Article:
Large lithographs from Harewood House
The industrial process of lithography is turned on its head by leading British painter Clare Woods to produce large-scale one-off works using a diesel powered road roller.
The four monumental prints in this exhibition are inspired by alabaster tombs on the Harewood House estate in Yorkshire. At first the artist’s marks seem to map the natural forms of a landscape, but the lines of a sculpted face soon begin to appear. The women of these ancient tombs are renamed by Woods with the titles of songs by Leonard Cohen, Billy Bragg, The Smiths and Jarvis Cocker. Suzanne, Shirley, Sylvia and Sheila become timeless figures.
The walls of the gallery are filled with what may be the largest ever lithographic prints. These are being exhibited alongside preparatory drawings and photographs, for the first time.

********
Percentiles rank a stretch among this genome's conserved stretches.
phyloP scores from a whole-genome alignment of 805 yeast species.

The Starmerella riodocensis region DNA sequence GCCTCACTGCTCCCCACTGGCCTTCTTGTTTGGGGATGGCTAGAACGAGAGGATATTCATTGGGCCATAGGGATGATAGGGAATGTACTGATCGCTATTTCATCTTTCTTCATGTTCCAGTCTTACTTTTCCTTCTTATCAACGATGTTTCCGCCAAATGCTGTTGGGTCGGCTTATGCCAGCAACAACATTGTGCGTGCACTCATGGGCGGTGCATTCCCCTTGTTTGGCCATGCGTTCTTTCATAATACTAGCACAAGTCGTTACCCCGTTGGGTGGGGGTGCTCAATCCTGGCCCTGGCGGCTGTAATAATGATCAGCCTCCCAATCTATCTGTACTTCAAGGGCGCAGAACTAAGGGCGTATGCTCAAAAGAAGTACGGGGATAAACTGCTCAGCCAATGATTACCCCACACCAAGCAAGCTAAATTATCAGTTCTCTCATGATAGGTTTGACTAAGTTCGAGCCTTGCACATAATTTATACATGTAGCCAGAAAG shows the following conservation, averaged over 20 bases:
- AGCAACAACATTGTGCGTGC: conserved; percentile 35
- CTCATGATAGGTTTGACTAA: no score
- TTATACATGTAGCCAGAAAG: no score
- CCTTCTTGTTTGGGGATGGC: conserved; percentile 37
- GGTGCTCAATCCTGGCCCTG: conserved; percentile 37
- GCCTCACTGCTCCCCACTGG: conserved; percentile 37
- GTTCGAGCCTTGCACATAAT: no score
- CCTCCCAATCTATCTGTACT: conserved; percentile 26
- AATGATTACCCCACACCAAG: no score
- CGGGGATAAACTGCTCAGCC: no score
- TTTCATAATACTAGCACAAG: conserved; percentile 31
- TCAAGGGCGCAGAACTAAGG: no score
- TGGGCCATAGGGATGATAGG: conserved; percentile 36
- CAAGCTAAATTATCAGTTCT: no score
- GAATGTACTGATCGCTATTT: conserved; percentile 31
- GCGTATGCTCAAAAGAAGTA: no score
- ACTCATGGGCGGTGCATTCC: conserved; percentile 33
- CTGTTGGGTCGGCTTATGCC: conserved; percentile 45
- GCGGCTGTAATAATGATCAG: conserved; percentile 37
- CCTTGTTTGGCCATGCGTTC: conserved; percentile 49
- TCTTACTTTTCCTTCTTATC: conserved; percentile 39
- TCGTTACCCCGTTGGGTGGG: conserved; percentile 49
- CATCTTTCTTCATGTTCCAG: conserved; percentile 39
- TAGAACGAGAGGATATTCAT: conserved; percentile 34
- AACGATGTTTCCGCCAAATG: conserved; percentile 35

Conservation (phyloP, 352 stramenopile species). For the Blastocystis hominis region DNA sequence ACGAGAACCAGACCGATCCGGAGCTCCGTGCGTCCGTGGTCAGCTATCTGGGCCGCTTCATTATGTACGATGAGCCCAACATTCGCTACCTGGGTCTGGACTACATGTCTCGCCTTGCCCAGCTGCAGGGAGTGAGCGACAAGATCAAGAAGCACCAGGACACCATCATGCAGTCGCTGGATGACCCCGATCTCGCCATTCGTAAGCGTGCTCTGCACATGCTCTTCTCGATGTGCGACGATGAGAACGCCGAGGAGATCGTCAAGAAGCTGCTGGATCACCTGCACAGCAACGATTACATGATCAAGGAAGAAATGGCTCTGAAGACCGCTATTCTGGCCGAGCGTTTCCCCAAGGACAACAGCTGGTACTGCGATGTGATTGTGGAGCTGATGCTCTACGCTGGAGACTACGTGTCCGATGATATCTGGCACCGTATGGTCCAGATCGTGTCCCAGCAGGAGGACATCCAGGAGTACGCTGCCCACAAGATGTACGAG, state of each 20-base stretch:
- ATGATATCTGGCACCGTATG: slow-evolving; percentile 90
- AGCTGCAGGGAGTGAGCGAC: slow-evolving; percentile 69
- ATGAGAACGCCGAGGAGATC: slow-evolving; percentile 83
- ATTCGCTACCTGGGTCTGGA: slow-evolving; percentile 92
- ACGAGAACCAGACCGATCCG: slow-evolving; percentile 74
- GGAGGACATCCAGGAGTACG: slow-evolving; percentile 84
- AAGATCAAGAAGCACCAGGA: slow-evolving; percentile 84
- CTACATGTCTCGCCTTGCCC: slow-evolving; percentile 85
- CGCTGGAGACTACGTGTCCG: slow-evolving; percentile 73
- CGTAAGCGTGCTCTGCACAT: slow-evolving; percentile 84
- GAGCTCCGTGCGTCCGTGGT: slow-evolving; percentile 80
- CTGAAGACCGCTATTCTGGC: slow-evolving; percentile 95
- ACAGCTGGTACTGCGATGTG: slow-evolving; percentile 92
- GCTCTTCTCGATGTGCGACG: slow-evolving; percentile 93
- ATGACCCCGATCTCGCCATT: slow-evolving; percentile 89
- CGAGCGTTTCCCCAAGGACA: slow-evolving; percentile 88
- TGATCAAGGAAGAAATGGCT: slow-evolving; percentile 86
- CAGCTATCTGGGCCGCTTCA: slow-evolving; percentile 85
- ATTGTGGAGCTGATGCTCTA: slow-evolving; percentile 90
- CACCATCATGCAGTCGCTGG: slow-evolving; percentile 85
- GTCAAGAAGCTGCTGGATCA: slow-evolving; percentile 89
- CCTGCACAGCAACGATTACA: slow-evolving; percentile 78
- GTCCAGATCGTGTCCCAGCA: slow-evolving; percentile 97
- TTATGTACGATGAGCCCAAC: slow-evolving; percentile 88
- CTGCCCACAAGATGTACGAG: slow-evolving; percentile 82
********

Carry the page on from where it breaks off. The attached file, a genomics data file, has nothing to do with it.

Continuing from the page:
Clare Woods is one of Britain’s most important contemporary painters. Her work is held in the permanent collections of National Museum Wales, Arts Council and British Council. She has had solo exhibitions at Southampton City Art Gallery (2012), The Hepworth Wakefield, (2011), The Chisenhale Gallery, London (2006). In 2012 Woods was selected for a major commission at the Olympic Park.
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